Let me begin by saying: I am not an avid tennis fan. But I am a Serena Williams fan. As a young Black girl who grew up playing sports (and, briefly — very briefly — tennis, with my own sister), I was always looking for role models. For many girls just like me, Serena and Venus were symbols, not just of what's possible for women of color in sports, but women of color anywhere. Even as a confessed Serena supporter, however, I was surprised at how powerful I found the new documentary Serena, which airs tonight on Epix at 8 p.m. In it, we're introduced to never-before-seen sides to Williams: how she handles racism in the mostly white sport, the complicated emotions that come with competing against her own sister, and how she finds the strength to push through physically — even when she's terribly ill. We also get to know her love of Disney movies (The Little Mermaid!) and how she unwinds before a big match. (The night before last year's US Open, that meant cozying up at a karaoke bar with my boo Drake. I'll let that one slide, Serena.) But while I rooted for her throughout the entire film, there was one particular moment that brought on the goosebumps and tears. When the director, Ryan White, asks Williams about the constant criticism she receives about her frame (a strong, beautiful body that the media has created a racist, misogynistic, and transphobic conversation around), Williams says, "The prototype of a tennis body is like, someone that's really thin and really tall and really lean. And I have hips, boobs... I have all this extra stuff that I'm carrying around." After explaining that she struggled with that when she was younger, she says she has grown to believe she is beautiful. And then she adds, quietly: "I love my body, and I don't really care about what anyone else says about it."
This, y'all, was an Oprah-level Aha! moment for me — a Black girl whose perception of her own curvy body was shaped early on by her mostly white teammates on the volleyball court, now a Black woman whose self-image is shaped by mostly white colleagues and media imagery. A Black woman who is perpetually trying to lose weight from her thick legs and curvy middle to work toward an imaginary goal of "thin" — then beating herself up when she fails. Throughout Serena, though, I felt myself soaking up some of Williams carefree self-acceptance. Like, maybe I, too, could think about what people might say about my body and offer up an "IDC" shrug. In one scene, she shows her friends what her stomach looks like first thing in the morning. "Before I take a breath, in the morning I swear my stomach looks like this," she says, showing off chiseled abs. And then: "But the second I take a deep breath..." she reveals a round, mid-section pudge, causing her circle to laugh hysterically. In another moment, Williams splits a hole in her pants during an aerial aerobics class, then jokes about it while laughing uncontrollably. "The show must go on." If that had been me in either instance, I would've covered myself up, ashamed of my too-many-tacos tummy and jiggly thighs. But seeing Serena's reaction was like a lightbulb for me: You, and you alone, are in charge of how you react to your body.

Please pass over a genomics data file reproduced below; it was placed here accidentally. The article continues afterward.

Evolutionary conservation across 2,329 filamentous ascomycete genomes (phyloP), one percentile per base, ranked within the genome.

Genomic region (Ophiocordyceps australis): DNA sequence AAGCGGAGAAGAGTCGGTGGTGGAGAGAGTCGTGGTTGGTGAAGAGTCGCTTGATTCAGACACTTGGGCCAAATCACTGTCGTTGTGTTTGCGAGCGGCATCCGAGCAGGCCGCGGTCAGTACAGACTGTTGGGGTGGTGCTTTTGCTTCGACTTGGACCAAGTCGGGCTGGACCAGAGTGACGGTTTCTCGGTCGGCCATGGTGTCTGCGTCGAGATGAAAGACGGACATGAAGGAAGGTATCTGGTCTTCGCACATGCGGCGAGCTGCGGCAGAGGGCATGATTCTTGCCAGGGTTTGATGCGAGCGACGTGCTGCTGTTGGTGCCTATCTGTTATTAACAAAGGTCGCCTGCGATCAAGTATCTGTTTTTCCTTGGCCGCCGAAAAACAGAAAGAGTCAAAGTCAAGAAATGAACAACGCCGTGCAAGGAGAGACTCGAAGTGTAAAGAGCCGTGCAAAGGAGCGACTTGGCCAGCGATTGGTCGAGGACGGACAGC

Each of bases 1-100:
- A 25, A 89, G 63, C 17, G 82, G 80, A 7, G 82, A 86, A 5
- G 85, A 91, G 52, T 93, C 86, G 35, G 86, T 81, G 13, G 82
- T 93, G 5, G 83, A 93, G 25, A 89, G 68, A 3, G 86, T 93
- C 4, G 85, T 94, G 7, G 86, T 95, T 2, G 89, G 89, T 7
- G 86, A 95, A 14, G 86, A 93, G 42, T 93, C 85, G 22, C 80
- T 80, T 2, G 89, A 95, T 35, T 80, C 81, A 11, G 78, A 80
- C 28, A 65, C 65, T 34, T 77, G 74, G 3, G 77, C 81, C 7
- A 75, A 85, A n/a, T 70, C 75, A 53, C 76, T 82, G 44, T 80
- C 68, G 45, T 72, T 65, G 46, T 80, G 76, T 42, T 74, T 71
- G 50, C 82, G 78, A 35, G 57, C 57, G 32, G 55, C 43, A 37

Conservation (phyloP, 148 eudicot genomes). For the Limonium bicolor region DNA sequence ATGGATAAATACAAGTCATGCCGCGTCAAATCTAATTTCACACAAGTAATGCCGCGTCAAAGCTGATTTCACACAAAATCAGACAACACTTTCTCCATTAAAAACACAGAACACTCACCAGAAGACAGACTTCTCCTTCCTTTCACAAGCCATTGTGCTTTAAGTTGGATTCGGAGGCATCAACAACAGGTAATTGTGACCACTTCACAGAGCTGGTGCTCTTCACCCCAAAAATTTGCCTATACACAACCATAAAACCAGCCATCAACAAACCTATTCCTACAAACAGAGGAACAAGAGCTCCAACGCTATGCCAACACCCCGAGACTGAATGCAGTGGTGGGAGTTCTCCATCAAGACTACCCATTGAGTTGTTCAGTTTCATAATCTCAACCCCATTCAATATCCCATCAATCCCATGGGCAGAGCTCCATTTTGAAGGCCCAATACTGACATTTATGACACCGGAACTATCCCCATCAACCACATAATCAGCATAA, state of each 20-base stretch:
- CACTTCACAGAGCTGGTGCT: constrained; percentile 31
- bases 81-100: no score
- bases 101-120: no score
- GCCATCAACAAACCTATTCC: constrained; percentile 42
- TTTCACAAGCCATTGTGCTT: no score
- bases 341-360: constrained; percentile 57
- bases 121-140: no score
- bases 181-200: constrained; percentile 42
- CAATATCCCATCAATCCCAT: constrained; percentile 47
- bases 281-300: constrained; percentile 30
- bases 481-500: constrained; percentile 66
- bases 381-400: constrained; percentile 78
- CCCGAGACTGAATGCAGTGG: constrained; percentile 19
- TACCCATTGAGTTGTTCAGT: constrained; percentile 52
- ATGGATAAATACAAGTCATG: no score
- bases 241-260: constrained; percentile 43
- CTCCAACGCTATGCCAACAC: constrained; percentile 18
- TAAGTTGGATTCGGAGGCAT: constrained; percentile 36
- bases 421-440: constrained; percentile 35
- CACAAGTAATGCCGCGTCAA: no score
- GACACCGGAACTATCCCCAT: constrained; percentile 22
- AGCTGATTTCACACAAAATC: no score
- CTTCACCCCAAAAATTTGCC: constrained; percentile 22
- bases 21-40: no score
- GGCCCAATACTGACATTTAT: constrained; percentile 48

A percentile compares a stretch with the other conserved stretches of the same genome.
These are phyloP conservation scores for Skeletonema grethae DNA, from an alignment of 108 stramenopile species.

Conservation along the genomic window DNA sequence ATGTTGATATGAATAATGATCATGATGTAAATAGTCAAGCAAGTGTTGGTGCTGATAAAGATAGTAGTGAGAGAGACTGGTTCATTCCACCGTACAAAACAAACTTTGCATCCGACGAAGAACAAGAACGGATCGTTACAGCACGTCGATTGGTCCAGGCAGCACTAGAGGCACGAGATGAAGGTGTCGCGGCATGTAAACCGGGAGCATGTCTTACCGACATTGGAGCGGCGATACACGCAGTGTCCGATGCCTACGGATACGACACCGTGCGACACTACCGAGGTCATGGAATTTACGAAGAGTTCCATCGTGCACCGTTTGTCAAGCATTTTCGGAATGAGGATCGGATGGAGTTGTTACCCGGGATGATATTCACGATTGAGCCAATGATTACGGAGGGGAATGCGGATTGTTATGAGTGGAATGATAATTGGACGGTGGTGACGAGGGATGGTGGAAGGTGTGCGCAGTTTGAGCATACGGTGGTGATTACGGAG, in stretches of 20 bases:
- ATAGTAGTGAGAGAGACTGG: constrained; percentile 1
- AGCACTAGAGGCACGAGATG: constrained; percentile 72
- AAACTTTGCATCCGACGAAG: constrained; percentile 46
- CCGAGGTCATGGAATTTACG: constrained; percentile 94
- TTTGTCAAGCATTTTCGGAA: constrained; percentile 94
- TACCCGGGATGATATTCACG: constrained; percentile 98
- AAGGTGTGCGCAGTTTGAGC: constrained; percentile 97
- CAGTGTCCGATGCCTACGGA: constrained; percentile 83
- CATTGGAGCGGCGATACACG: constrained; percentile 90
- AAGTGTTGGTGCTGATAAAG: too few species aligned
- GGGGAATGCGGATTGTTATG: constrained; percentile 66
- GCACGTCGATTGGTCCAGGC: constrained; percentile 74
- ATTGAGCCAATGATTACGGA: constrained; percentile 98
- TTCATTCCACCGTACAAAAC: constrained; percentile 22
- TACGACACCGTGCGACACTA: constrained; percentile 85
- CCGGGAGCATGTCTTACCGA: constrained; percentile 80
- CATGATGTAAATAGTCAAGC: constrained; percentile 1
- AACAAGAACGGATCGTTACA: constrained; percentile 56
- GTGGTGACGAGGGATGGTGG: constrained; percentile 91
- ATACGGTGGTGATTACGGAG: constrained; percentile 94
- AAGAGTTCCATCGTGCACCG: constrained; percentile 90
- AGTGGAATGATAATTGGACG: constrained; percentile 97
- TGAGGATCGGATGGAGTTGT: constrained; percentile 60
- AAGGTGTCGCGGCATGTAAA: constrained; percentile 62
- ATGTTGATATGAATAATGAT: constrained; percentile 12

And it wasn't just Williams' approach to her body image that inspired me. Seeing her physical dedication to the sport — despite a dislike for working out and critics who say her time in the game is limited because of her age — was motivating. "Who said 34 was old for tennis?" she asks. "Who makes the rules? Shouldn't you make your own rules?" We don't just see her loving her body; we see her appreciating it for its power, its strength, its capabilities. She also treats it, digging into Chinese food after a win and admitting to frequently indulging in Chick-fil-A (my own fast-food Achilles' heel). Of course, one could argue that Williams has the luxury of being able to laugh off her haters and body image insecurities. After all, she is arguably the greatest athlete in the entire world, and she's surrounded by a team of people whose sole jobs are to look after her. But when she talks about her body in this film, there is no trace of smugness, or even her signature confidence (which the media often misconstrues, predictably, as arrogance — but we'll save that problematic racial labeling for another day). Her love for her body is just a fact, plain and simple. So thank you, Serena. I'm headed to the gym now, to push my body to be better and stronger, to appreciate its strength and what it can do — because that's what I want to do, not because I want it to look a certain way for anyone else. When I look in the mirror, I will say, "I love my body, and I don't really care about what anyone else says about it." And then maybe afterward, I'll treat myself to some Chick-fil-A.